Friday, March 9, 2012

Seasons: Part 2: What I'm doing now: P90x!

P90x!  I'm now on Day 12 of the P90x classic-program.  It is definitely intense, but what I've learned may be the most captain-obvious of lessons:  Just do what you can! Or as Tony Horton says, "do your best and forget the rest"!  When I started working out, pre-surgery, I had the P90x dvd's, but I was so out of shape, I couldn't even complete the warm-up on the cardio disc.  But, I just kept doing as much as I could on that one cardio disc, and now I can get through the whole thing and then some.  I'm really kicking ass, doing the full-program, but I know it's still early.  I still can't do everything on every disc but I make modifications, not excuses.  How's that for a motivational slogan this fine morning!

This intense exercise regiment has me feeling nostalgic of days past and optimistic about my future.  I really want to compete (and finish) a triathlon one day, maybe even the Ironman could be attainable with enough work and preparation, but I'll take it one step at a time.  One good thing is that the odds of me being harpooned during an open-water swim are much less now!  Ah, the silver-lining of weight-loss.  Maybe it's my perseverance masked as stubbornness, but even when I was much heavier, I could do far more cardio than folks of comparable size.  I never liked running, but when I lived in Hawaii in 2003-2004, I joined the Army ROTC program while I was a student at University of Hawaii Manoa.  Because of my weight, I wasn't allowed to contract with the Army, but I was able to participate in the program.  Back then, I weighed in at a solid 320lbs.  That said, I was still expected to run a lot.  We ran three days a week, early in the Hawaiian mornings.  At the peak of my physical conditioning, I actually entered a 8.15 mile race "The Great Aloha Run."  The funny part, is that I was the very last person to start the race out of nearly 10,000 people.  I had missed the last bus that took runners from the finish-line to the start-line.  So after realizing I missed the shuttle, I was super discouraged.  In fact, I almost just drove my truck back to my Waikiki condo for a day of eating and relaxation.  However, there was something in me that really wanted to complete the race.  So, I drove as close to the start-line as I could get (about a half-mile away), parked in a mall-parking garage, and started running.  By the time I got to the starting line, the Honolulu Police Department was starting to take down the road-block signs and open up the roads.  Again, I was discouraged, but wanted to keep going.  So, I kept running.  After about a mile, I started passing the stragglers, the short-legged kiddies and their parents, the elderly, the big Samoan families walking together, the longer I ran the more people I passed, but my legs hurt something fierce the entire time.  Eventually I got into the middle of the pack of people who were walking and jogging, the pain in my legs turned to numbness and I realized I was half-way done!  Ultimately, I kept going and managed to jog the entire distance of the race without walking a single step.  The feeling of crossing the finish-line and running into Aloha Stadium with thousands of people cheering gave me such a sense of accomplishment and pride.  I can only imagine what it would be like to train for and complete an Ironman.  We'll add Ironman to the bucketlist, so you can't say I don't dream big dreams.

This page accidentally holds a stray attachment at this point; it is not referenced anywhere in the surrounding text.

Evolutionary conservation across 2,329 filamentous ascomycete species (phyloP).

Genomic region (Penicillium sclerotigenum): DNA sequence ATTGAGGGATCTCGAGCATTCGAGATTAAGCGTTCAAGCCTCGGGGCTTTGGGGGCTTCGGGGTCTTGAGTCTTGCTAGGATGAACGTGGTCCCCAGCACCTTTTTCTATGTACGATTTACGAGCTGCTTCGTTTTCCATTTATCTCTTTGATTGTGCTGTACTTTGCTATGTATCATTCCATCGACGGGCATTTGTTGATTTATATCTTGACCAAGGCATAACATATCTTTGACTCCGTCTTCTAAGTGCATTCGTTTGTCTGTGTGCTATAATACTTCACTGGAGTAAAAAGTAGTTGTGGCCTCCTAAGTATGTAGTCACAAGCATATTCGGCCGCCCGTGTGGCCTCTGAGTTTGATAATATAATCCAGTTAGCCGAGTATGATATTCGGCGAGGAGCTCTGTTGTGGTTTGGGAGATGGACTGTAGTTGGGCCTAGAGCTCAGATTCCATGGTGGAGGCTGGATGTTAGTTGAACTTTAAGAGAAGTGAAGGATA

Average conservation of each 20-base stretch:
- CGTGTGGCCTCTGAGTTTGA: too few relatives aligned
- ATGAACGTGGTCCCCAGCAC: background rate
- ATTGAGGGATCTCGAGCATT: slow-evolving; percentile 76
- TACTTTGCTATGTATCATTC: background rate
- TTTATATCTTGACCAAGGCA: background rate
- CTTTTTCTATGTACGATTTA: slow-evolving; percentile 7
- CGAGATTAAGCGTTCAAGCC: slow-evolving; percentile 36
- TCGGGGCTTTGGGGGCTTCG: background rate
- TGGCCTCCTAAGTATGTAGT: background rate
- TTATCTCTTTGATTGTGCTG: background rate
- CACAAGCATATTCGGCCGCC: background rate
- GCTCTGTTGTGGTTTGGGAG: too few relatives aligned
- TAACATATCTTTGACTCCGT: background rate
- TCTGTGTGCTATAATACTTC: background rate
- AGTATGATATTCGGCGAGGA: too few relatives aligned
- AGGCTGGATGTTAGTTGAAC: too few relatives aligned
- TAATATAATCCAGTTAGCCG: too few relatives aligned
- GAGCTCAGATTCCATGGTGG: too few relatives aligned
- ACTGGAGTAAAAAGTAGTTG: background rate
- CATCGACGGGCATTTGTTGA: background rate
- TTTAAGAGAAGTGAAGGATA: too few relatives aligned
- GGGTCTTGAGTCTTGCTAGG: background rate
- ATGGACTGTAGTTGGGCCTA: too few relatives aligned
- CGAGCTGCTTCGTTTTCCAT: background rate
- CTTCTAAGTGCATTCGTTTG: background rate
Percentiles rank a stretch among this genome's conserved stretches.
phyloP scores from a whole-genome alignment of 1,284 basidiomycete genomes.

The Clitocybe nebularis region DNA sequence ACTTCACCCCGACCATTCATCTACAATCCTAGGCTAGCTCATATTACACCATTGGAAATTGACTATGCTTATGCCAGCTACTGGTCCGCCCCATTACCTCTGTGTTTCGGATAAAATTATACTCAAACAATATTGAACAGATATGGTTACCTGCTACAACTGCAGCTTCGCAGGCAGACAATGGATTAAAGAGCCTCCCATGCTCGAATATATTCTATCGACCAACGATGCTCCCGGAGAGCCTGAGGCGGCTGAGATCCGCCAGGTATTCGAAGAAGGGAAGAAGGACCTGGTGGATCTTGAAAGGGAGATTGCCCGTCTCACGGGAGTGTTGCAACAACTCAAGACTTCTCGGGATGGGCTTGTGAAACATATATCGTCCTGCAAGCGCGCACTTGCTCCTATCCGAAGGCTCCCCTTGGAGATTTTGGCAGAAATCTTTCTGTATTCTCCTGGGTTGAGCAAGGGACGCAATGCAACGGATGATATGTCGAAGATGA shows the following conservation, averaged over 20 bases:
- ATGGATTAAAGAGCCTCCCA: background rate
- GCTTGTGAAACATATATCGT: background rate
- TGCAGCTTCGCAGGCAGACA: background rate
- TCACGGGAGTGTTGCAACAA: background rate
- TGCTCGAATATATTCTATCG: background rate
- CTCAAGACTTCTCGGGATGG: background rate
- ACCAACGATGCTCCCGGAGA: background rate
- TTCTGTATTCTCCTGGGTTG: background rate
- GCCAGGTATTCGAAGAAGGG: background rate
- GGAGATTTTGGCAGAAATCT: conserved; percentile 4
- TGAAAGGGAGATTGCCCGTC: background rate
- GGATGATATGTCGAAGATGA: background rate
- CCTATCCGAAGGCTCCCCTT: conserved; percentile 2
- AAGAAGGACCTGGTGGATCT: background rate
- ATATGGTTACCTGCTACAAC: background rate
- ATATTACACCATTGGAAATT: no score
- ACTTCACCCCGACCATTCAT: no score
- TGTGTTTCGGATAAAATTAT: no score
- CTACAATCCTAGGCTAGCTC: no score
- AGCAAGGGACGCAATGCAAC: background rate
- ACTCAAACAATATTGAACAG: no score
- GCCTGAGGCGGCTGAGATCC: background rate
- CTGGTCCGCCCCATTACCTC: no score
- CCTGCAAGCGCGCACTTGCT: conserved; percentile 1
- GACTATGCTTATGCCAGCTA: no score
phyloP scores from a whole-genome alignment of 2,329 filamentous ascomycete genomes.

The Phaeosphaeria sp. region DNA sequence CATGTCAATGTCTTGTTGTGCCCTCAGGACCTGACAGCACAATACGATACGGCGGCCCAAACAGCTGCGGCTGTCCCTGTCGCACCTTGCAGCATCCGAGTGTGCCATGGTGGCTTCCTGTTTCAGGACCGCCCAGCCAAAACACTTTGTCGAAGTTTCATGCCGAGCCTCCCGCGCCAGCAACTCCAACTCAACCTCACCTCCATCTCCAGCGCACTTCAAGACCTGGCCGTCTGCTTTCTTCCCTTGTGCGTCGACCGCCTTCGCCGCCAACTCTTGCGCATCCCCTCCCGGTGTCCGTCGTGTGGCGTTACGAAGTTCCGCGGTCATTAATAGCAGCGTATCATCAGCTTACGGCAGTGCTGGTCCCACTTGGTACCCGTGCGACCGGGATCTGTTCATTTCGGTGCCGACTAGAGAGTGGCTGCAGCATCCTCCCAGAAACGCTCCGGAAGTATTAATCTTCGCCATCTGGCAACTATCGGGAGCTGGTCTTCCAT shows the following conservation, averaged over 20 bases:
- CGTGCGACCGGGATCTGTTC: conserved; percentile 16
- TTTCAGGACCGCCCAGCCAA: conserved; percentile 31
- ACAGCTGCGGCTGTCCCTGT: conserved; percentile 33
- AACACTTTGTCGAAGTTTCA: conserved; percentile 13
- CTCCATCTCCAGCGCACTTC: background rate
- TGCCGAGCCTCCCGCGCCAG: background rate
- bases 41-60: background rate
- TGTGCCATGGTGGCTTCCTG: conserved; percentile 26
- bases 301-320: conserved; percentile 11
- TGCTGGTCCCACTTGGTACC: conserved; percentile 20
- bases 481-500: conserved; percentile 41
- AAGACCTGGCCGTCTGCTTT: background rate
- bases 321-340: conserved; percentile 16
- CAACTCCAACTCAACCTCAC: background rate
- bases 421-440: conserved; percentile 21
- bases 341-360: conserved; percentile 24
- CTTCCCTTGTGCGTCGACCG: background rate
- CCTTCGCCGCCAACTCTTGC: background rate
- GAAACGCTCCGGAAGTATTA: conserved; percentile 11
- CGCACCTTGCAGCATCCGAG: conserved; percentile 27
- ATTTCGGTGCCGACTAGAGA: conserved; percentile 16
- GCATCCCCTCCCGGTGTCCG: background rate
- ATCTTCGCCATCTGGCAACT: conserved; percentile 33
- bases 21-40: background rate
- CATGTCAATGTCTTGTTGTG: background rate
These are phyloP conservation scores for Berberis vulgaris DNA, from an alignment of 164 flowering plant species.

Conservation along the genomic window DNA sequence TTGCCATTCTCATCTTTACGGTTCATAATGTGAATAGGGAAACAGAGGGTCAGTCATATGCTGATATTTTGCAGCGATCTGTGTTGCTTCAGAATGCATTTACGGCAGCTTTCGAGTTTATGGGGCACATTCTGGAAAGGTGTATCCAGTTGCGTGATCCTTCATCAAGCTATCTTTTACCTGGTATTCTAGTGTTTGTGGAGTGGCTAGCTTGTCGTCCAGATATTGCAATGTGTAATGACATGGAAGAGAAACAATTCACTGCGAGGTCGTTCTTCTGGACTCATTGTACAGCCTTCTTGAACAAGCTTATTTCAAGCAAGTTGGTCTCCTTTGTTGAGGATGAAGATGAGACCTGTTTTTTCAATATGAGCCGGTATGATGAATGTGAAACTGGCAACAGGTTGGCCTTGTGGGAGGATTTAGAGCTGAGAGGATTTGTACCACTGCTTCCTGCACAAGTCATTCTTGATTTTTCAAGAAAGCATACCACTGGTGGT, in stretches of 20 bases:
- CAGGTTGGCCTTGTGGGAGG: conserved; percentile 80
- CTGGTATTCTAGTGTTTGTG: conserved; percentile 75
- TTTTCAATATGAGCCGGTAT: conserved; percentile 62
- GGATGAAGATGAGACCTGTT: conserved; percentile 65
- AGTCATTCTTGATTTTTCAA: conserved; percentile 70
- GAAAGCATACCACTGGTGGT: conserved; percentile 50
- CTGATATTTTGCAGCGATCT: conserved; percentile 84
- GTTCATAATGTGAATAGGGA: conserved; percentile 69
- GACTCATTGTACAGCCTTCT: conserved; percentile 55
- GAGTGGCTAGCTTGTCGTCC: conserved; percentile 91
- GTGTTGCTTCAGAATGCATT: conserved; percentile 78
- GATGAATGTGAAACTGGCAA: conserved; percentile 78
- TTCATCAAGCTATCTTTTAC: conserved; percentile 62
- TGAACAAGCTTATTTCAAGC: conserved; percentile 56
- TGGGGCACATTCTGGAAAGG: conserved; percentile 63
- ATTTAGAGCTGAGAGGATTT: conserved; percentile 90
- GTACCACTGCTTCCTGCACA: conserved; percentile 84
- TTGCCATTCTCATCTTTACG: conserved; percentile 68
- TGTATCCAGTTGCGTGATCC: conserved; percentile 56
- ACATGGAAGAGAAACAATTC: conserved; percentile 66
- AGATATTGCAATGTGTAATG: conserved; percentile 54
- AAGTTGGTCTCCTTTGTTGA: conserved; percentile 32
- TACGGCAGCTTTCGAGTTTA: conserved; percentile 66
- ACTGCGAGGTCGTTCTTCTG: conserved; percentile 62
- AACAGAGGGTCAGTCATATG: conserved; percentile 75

For now, I'm going to keep doing my P90x.  At the end of 90 days, we'll see what I can handle.

Thursday, March 8, 2012

Seasons: Part 1: Where I've been

"Little-Eric" - awww

Hello you lucky reader!  I'm glad you found my blog.  I'm Eric!  I'm 29 years old, going on both 15 and 50.  In this first post, I'm going to tell you a little bit about where I've been.  This is the heavy stuff, literally :)  This past year has changed my life and I will tell you how.  Throughout my life, being overweight was the primary source of my pain and failures.  I survived my childhood and adolescence by making people laugh and putting on a defensive shield of faux-confidence and denial.  In addition to the pains and standard struggles of growing-up fat, I had been cut-from sports teams, denied entrance to the military, failed physical ability tests for law-enforcement jobs, had my heart broken, and suffered other embarrassing emotional scars because of my weight.  The cumulative effect of obesity related failures in my life resulted in the self-esteem the size of....something really, really small, a quark maybe.  The consequences of my obesity didn't just impact my life in the present-tense but it hindered my confidence to chase my dreams and passions.  On two occasions, I was a semi-finalist to be a contestant on NBC's The Biggest Loser, only to be rejected from a show about fat-people, Whisky-Tango-Foxtrot. 

After the birth of my daughter Emma in 2008, I seriously looked myself in the mirror - What the hell am I doing with myself? I spent the next couple years in a real-intense struggle losing weight through hard exercise, then gaining it back and repeating the cycle countless times.  I had reached a top weight of 409 lbs - but perhaps it wasn't a coincidence that my daughter was born at 4:09 AM.  During the Summer of 2010 I decided to inquire about my options for Weight Loss Surgery.  At first, I thought Weight Loss Surgery was the ultimate failure, but I couldn't have been more wrong.  I started going through the process with an awkward conversation with my Primary Care physician, and after almost a year of jumping through hoops, I had my date.  On June 6, 2011, I had my laparoscopic RNY Gastric Bypass procedure, and it has changed my life.  Deciding to take control of my life was the best decision I have ever made.

So far, I've lost over 140lbs, and I'm not done yet.